The NSCAI was established in 2018 to consider how to advance AI and related technologies “to comprehensively address the national security and defence needs of the United States” (About 2021). Its work spans the Trump and Biden administrations. The Final Report, published in March of 2021, defines “AI competition” as a “values competition” that should be “embraced”, and explicitly specifies that the competitor in the AI-values competition is China (NSCAI 2021), which the Trump documents declined to do.

Congress appears to be following this line. In May 2021, two bipartisan bills were introduced in the Senate to implement the NSCAI’s recommendations, which are explicitly designed to counter China. Senators Heinrich and Portman, co-founders of the Senate Artificial Intelligence Caucus, also sent a letter to the director of the NSF, urging the Foundation to prioritise safety and ethics research. The letter parrots the Trump administration rhetoric but also, in its focus on ethics, contains echoes of the Obama administration: “AI leadership by the United States is only possible if AI research, innovation, and use is rooted in American values. Central to these values are notions of ethics and safety” (Martin Heinrich Newsroom 2021).Footnote 5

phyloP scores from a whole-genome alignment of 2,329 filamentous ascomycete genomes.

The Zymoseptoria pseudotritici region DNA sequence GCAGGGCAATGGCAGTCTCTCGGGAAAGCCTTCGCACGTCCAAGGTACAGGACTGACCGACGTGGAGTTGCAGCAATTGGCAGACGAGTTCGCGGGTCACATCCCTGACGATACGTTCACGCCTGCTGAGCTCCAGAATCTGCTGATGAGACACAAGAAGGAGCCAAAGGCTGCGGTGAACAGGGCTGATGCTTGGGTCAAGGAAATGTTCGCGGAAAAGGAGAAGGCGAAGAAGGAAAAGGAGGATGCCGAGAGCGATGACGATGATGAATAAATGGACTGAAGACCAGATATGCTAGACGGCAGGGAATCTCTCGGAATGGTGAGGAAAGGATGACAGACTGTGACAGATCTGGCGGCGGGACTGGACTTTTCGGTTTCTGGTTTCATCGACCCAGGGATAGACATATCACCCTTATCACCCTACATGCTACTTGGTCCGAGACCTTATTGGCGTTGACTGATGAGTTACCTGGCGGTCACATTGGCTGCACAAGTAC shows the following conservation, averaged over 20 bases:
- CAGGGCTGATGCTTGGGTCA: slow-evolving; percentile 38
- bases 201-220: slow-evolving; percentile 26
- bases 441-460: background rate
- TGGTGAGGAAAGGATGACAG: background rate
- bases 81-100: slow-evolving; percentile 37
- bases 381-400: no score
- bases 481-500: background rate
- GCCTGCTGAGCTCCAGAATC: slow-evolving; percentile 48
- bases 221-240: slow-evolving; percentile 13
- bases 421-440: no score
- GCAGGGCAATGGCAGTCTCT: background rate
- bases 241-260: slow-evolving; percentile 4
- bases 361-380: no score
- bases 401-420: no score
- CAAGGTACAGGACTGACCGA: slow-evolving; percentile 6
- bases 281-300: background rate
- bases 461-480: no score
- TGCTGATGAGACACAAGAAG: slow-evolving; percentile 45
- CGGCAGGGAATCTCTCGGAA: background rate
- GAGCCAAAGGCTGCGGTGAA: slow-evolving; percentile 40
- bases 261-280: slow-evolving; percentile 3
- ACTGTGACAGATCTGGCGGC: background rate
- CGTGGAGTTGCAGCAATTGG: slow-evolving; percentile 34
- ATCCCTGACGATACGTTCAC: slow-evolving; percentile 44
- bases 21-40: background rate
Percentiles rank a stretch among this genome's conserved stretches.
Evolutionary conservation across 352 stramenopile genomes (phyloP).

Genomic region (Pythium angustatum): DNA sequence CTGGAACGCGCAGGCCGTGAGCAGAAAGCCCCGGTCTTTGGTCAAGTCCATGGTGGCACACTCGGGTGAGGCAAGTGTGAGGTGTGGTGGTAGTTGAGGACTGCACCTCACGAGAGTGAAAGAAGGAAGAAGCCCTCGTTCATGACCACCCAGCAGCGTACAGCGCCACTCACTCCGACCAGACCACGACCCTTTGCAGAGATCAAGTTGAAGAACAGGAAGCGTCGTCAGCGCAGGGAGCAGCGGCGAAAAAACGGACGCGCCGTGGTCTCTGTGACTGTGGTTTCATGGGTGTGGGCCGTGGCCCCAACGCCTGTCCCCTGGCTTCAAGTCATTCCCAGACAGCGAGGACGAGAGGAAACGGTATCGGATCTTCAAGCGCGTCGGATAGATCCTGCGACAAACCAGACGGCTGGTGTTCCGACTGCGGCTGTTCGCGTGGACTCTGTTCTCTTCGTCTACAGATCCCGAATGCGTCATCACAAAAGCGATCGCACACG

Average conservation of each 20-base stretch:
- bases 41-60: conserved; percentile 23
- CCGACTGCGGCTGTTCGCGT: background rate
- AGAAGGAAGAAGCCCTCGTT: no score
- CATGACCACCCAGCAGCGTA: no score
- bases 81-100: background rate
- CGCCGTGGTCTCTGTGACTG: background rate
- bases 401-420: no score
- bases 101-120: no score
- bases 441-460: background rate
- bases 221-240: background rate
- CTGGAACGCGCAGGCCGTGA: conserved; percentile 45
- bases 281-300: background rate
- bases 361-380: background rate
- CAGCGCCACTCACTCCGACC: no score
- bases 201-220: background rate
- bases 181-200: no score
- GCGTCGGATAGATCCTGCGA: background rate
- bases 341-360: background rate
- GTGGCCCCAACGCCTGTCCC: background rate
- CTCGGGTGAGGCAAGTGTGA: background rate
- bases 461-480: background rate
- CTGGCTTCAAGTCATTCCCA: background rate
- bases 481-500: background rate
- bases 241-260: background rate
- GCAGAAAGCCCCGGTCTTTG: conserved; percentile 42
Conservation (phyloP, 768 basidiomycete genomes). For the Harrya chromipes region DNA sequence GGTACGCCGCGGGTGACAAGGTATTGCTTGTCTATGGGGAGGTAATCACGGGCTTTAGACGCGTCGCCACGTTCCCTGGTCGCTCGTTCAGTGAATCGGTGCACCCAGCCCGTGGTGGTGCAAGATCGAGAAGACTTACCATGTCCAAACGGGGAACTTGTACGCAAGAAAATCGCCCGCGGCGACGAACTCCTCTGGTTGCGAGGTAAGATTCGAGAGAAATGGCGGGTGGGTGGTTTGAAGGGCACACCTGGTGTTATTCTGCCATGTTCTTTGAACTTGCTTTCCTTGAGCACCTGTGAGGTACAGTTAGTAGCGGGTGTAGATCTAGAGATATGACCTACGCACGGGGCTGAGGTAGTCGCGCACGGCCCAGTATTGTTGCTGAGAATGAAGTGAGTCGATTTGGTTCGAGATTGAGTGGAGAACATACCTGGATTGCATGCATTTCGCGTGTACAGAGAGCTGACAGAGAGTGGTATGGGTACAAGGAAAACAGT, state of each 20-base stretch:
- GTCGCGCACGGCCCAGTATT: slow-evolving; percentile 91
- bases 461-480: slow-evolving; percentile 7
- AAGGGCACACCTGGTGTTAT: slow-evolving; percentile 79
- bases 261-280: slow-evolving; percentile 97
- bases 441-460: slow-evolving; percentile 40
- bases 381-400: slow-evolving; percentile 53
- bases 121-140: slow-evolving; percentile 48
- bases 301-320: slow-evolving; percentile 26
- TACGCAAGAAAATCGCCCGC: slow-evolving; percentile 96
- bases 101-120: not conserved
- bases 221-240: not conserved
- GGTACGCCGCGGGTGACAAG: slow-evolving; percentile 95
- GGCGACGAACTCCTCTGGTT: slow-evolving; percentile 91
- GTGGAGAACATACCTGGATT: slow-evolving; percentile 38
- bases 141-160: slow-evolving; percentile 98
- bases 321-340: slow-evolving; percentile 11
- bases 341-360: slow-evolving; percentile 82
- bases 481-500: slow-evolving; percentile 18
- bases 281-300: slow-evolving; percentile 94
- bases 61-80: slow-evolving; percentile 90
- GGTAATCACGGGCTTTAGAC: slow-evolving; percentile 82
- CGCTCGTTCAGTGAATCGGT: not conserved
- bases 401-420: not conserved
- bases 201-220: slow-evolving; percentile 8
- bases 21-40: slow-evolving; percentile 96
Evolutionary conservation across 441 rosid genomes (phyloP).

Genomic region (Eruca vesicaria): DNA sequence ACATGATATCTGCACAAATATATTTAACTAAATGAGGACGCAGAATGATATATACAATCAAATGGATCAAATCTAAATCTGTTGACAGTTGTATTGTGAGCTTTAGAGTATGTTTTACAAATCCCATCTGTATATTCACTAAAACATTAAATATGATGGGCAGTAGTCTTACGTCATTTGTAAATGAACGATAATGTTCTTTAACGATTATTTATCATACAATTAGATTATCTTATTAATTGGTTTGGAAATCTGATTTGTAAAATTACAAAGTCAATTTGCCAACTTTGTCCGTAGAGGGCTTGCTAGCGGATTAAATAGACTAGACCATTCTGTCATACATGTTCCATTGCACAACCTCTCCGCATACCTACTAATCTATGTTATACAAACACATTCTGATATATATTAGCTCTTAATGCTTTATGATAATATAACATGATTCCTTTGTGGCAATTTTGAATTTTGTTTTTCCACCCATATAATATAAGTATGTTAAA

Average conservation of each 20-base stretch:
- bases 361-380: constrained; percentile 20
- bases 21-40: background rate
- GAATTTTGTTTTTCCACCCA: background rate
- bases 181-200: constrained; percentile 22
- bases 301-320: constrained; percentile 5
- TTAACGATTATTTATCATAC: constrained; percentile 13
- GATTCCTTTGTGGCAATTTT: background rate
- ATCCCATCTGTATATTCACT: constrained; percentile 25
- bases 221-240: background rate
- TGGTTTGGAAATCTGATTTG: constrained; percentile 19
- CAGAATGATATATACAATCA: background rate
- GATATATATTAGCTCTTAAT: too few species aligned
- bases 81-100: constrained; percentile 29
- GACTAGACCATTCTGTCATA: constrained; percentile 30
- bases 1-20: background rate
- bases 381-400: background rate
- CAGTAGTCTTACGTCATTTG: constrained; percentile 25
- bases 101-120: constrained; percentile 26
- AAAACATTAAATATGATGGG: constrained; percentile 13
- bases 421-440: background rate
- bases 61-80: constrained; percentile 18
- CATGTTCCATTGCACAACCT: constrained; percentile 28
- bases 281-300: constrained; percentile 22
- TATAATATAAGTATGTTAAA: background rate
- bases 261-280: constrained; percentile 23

In non-military efforts, the bipartisan “United States Innovation and Competition Act of 2021” continues to emphasize competition and diversity. If enacted, it would require government guidance on AI to consider the NSCAI principles and the principles laid out in Trump’s executive order and increase funding for AI research and scholarships (Martina and Shepardson 2021; Senate Democrats Newsroom 2021a). There is an entire section called the “Meeting the China Challenge Act of 2021”, which directs the President to increase sanctions on China; the Secretary of State is called to submit annual reports on Chinese AI activity in the “Advancing American AI Act” section (United States Innovation and Competition Act of 2021 2021). Thus, we again see explicit competition with China, but this time concerning economics and technology, not just defence. The bill summary notes that “Herein lies the promise of a United States approach to AI that leverages U.S. strengths of entrepreneurialism and innovation” (Senate Democrats Newsroom 2021b), showing that Congress believes that these particularly American characteristics are its strengths over China.